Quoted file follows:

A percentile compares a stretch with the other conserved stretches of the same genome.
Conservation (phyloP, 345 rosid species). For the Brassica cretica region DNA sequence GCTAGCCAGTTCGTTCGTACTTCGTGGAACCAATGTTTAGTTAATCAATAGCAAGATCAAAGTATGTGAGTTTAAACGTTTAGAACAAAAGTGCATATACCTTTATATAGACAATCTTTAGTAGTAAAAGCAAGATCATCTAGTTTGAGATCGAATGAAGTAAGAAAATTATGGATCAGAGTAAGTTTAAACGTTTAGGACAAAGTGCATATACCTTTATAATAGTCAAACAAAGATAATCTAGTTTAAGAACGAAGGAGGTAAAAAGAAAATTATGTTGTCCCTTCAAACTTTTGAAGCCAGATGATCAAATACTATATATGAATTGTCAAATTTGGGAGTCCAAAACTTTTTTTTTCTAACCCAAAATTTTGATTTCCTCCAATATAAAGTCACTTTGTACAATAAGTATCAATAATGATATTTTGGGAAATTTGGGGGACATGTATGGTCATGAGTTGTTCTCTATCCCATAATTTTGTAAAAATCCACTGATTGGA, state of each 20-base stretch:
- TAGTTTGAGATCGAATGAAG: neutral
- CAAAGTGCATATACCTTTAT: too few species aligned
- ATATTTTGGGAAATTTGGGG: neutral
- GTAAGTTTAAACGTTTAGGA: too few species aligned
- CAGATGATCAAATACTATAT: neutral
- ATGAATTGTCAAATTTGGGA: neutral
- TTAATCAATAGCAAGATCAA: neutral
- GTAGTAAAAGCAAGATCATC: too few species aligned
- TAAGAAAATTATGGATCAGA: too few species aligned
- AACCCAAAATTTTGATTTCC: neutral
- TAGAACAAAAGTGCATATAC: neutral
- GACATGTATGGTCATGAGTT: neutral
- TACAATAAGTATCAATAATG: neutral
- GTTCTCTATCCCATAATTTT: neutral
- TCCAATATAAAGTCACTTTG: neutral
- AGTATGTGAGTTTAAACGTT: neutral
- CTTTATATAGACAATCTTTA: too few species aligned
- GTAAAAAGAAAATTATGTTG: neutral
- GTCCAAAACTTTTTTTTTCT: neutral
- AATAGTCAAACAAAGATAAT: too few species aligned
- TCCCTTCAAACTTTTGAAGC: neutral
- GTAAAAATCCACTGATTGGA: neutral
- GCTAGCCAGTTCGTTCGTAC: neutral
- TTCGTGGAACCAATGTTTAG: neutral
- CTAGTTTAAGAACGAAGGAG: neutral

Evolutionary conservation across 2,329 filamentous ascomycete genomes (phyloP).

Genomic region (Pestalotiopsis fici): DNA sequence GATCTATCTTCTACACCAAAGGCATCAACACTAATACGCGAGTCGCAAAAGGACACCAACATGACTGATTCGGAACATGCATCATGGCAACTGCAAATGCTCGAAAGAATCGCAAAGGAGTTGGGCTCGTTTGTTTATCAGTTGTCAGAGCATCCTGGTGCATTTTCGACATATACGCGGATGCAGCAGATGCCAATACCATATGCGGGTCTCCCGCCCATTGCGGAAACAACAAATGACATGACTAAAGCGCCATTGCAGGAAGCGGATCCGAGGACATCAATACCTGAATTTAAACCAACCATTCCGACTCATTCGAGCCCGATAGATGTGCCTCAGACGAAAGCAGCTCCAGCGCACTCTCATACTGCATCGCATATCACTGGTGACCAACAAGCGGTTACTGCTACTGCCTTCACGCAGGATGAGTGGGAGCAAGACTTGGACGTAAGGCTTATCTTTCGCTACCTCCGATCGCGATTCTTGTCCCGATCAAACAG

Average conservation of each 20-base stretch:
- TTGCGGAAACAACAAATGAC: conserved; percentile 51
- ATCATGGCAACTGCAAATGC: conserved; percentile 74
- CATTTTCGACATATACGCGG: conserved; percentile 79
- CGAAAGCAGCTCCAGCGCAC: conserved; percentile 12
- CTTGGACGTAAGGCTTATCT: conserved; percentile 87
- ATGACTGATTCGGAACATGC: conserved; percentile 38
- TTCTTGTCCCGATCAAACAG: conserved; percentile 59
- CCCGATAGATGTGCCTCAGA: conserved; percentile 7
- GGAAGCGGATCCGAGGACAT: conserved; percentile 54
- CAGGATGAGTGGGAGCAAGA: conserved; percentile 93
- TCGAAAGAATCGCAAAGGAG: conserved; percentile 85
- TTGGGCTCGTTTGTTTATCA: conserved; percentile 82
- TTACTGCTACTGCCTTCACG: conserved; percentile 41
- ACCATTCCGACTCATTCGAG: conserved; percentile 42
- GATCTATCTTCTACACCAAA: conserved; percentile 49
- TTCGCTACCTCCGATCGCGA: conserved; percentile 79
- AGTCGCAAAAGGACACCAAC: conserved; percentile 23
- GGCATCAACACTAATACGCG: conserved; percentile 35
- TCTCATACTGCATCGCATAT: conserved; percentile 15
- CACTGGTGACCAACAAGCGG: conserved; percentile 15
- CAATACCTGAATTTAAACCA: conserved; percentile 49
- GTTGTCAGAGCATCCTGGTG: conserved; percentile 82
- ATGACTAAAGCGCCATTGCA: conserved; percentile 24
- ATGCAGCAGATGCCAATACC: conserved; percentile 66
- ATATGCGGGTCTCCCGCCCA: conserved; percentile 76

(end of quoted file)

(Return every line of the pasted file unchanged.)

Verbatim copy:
A percentile compares a stretch with the other conserved stretches of the same genome.
Conservation (phyloP, 345 rosid species). For the Brassica cretica region DNA sequence GCTAGCCAGTTCGTTCGTACTTCGTGGAACCAATGTTTAGTTAATCAATAGCAAGATCAAAGTATGTGAGTTTAAACGTTTAGAACAAAAGTGCATATACCTTTATATAGACAATCTTTAGTAGTAAAAGCAAGATCATCTAGTTTGAGATCGAATGAAGTAAGAAAATTATGGATCAGAGTAAGTTTAAACGTTTAGGACAAAGTGCATATACCTTTATAATAGTCAAACAAAGATAATCTAGTTTAAGAACGAAGGAGGTAAAAAGAAAATTATGTTGTCCCTTCAAACTTTTGAAGCCAGATGATCAAATACTATATATGAATTGTCAAATTTGGGAGTCCAAAACTTTTTTTTTCTAACCCAAAATTTTGATTTCCTCCAATATAAAGTCACTTTGTACAATAAGTATCAATAATGATATTTTGGGAAATTTGGGGGACATGTATGGTCATGAGTTGTTCTCTATCCCATAATTTTGTAAAAATCCACTGATTGGA, state of each 20-base stretch:
- TAGTTTGAGATCGAATGAAG: neutral
- CAAAGTGCATATACCTTTAT: too few species aligned
- ATATTTTGGGAAATTTGGGG: neutral
- GTAAGTTTAAACGTTTAGGA: too few species aligned
- CAGATGATCAAATACTATAT: neutral
- ATGAATTGTCAAATTTGGGA: neutral
- TTAATCAATAGCAAGATCAA: neutral
- GTAGTAAAAGCAAGATCATC: too few species aligned
- TAAGAAAATTATGGATCAGA: too few species aligned
- AACCCAAAATTTTGATTTCC: neutral
- TAGAACAAAAGTGCATATAC: neutral
- GACATGTATGGTCATGAGTT: neutral
- TACAATAAGTATCAATAATG: neutral
- GTTCTCTATCCCATAATTTT: neutral
- TCCAATATAAAGTCACTTTG: neutral
- AGTATGTGAGTTTAAACGTT: neutral
- CTTTATATAGACAATCTTTA: too few species aligned
- GTAAAAAGAAAATTATGTTG: neutral
- GTCCAAAACTTTTTTTTTCT: neutral
- AATAGTCAAACAAAGATAAT: too few species aligned
- TCCCTTCAAACTTTTGAAGC: neutral
- GTAAAAATCCACTGATTGGA: neutral
- GCTAGCCAGTTCGTTCGTAC: neutral
- TTCGTGGAACCAATGTTTAG: neutral
- CTAGTTTAAGAACGAAGGAG: neutral

Evolutionary conservation across 2,329 filamentous ascomycete genomes (phyloP).

Genomic region (Pestalotiopsis fici): DNA sequence GATCTATCTTCTACACCAAAGGCATCAACACTAATACGCGAGTCGCAAAAGGACACCAACATGACTGATTCGGAACATGCATCATGGCAACTGCAAATGCTCGAAAGAATCGCAAAGGAGTTGGGCTCGTTTGTTTATCAGTTGTCAGAGCATCCTGGTGCATTTTCGACATATACGCGGATGCAGCAGATGCCAATACCATATGCGGGTCTCCCGCCCATTGCGGAAACAACAAATGACATGACTAAAGCGCCATTGCAGGAAGCGGATCCGAGGACATCAATACCTGAATTTAAACCAACCATTCCGACTCATTCGAGCCCGATAGATGTGCCTCAGACGAAAGCAGCTCCAGCGCACTCTCATACTGCATCGCATATCACTGGTGACCAACAAGCGGTTACTGCTACTGCCTTCACGCAGGATGAGTGGGAGCAAGACTTGGACGTAAGGCTTATCTTTCGCTACCTCCGATCGCGATTCTTGTCCCGATCAAACAG

Average conservation of each 20-base stretch:
- TTGCGGAAACAACAAATGAC: conserved; percentile 51
- ATCATGGCAACTGCAAATGC: conserved; percentile 74
- CATTTTCGACATATACGCGG: conserved; percentile 79
- CGAAAGCAGCTCCAGCGCAC: conserved; percentile 12
- CTTGGACGTAAGGCTTATCT: conserved; percentile 87
- ATGACTGATTCGGAACATGC: conserved; percentile 38
- TTCTTGTCCCGATCAAACAG: conserved; percentile 59
- CCCGATAGATGTGCCTCAGA: conserved; percentile 7
- GGAAGCGGATCCGAGGACAT: conserved; percentile 54
- CAGGATGAGTGGGAGCAAGA: conserved; percentile 93
- TCGAAAGAATCGCAAAGGAG: conserved; percentile 85
- TTGGGCTCGTTTGTTTATCA: conserved; percentile 82
- TTACTGCTACTGCCTTCACG: conserved; percentile 41
- ACCATTCCGACTCATTCGAG: conserved; percentile 42
- GATCTATCTTCTACACCAAA: conserved; percentile 49
- TTCGCTACCTCCGATCGCGA: conserved; percentile 79
- AGTCGCAAAAGGACACCAAC: conserved; percentile 23
- GGCATCAACACTAATACGCG: conserved; percentile 35
- TCTCATACTGCATCGCATAT: conserved; percentile 15
- CACTGGTGACCAACAAGCGG: conserved; percentile 15
- CAATACCTGAATTTAAACCA: conserved; percentile 49
- GTTGTCAGAGCATCCTGGTG: conserved; percentile 82
- ATGACTAAAGCGCCATTGCA: conserved; percentile 24
- ATGCAGCAGATGCCAATACC: conserved; percentile 66
- ATATGCGGGTCTCCCGCCCA: conserved; percentile 76